“Do all you can, while you can, before you can’t.”
That motto has driven sixty-six-year-old Jim Finkowski throughout his life. Jim grew up in a small New England town but longed to work in the mountains. He got as far west as Minnesota before meeting his wife and establishing his family and career. Thirty-two years later, Jim and his wife moved to the mountains of Colorado for their retirement.
Jim’s parents retired as soon as they hit their sixties. He says that by their seventies, they’d quit doing things. He vowed that wouldn’t happen to him and he’d pack as much into life as he could.
“I started a “some day” (bucket) list. Every time I saw something adventurous, I added it to the list. You always need to be learning and can’t let yourself start to feel old. “Every decade I found a new adventure. At fifteen, I showed up at home with a motorcycle. In the early 60s, I made my own hang-glider and started gliding. In 1974, I took a road trip in a van to Alaska and the Alcan Highway.
“Our son turned out to be a motor head. He loved the little engines I got him. I wanted to get him into mountain biking but he wanted a motorcycle. When I turned fifty, we bought off-road motorcycles and began to ride together. Within a year he wanted to race so we both raced enduros and hare scrambles.
“The first year I’d wait for him, the second I’d chase him, and by the third year, I’d see him at the start, then not until we got back to the trailer. When college and other interests took him away from riding, I got into adventure motorcycling. My persona is that I do back-country discovery trips, usually with one other friend, but essentially on our own.”
The many adventure riders Jim saw while on a trip to Patagonia with his daughter in 2012 piqued his interest in riding in exotic locations—like southern Africa. He thought he’d enjoy that type of travel, but preferred to have it organized for him, especially the safaris. A chance opportunity to ride from a last minute opening, had him signing up to ride with Renedian in Mongolia. Africa came next.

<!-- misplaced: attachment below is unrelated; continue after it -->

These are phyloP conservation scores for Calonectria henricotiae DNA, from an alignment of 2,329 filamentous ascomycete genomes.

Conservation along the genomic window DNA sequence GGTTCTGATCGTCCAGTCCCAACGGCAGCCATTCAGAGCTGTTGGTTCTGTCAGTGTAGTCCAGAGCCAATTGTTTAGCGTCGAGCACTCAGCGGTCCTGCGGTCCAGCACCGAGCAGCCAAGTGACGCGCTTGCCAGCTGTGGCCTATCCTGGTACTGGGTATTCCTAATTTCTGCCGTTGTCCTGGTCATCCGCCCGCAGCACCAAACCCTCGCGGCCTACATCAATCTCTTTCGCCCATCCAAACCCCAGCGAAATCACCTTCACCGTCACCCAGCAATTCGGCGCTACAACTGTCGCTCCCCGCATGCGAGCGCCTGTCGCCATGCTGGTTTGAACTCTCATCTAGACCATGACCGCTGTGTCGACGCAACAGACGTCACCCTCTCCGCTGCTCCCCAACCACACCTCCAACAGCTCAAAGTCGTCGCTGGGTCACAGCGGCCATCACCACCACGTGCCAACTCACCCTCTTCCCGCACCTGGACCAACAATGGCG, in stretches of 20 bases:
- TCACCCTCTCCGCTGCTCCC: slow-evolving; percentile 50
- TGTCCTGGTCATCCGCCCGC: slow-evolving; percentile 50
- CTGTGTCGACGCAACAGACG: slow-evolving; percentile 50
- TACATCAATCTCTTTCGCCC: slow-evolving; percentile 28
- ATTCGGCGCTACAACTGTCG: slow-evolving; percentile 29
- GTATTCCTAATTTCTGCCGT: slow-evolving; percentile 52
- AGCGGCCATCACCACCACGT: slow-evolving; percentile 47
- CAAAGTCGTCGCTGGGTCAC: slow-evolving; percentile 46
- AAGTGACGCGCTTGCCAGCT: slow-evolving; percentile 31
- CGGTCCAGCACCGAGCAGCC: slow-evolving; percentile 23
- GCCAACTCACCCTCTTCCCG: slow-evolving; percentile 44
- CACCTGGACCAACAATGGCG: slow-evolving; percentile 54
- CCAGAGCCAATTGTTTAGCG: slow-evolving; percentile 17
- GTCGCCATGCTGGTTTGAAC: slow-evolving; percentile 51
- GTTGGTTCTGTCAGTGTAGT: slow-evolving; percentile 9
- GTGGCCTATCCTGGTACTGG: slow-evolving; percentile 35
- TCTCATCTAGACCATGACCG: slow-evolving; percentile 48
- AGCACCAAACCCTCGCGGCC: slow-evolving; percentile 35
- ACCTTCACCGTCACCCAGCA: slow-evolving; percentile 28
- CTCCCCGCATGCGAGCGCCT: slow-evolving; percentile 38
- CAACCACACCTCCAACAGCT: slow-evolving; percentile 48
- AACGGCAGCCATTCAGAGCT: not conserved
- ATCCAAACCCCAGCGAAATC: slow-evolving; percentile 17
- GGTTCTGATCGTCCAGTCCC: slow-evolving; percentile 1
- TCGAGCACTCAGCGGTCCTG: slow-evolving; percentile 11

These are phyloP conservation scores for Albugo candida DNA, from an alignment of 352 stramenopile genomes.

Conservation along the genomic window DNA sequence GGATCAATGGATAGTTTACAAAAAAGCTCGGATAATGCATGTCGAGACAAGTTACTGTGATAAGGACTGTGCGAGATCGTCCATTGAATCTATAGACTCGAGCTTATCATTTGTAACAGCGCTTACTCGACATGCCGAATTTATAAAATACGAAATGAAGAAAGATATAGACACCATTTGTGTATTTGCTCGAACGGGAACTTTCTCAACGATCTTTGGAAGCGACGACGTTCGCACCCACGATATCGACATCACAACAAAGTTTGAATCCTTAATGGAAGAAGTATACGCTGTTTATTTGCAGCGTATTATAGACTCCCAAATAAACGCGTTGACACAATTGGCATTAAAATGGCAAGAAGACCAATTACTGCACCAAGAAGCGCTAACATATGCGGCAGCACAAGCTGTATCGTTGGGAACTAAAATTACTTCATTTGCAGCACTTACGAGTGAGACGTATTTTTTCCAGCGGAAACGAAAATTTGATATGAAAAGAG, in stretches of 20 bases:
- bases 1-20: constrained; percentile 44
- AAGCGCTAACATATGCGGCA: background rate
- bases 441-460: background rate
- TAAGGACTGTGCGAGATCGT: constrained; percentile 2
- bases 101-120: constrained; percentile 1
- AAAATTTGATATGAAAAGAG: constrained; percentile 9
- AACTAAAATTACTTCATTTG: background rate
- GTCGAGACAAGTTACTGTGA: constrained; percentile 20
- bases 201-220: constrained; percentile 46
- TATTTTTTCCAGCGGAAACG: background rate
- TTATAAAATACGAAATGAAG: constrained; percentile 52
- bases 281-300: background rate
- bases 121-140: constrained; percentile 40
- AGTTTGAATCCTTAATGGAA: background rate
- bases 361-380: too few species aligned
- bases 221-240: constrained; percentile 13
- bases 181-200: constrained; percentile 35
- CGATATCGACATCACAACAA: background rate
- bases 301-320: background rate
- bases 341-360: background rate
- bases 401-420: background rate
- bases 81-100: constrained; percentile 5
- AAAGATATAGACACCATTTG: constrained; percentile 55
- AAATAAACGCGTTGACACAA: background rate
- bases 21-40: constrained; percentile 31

“From my experience in Mongolia on the Gobi Discovery trip, I knew Rene is very calm and confident. If he understands you have riding skills, he gives you latitude, as long as you follow his instructions and stop and wait at the next intersection.
“It was the same in Africa on the Victoria Falls to Cape Town trip, and I pushed myself at the appropriate parts. There are times for riding and there are times to stop and enjoy the culture and scenery. That style of touring suits me and is why I‘ve signed up for Patagonia. Rene knows the big things that you should see. When you’re at the restaurant, you enjoy the local people. When you’re in the Namib Desert, you’re enjoying that.
“Now I live in an area with many active people. No matter what your interests, you just have to make a commitment, get excited about it, and go do it. Of course, there’s always something more exciting if you want to stretch yourself a little. Jim offers valuable tips for his style of adventure.
“Know your limits, what you can do, and how far you’re willing to push yourself. You have to know when you’re in trouble and when you’re not.
“Keep your energy up. I trained for climbing with a litre of water and a granola bar. When I got tired, I knew it was time to stop.
“Take whatever data you have at the time to make the best decision, knowing that things are dynamic and you may have to revisit that decision.
“Persistence is one of my strengths. I was always pushing the design limits at work, trying to make something work better. I bought a $20k motorcycle and drilled holes and modified it to suit me. I push my personal limits with my recreational activities.
“I live my motto: Do all you can, while you can, before you can’t.”
Photo credits: Jim Finkowski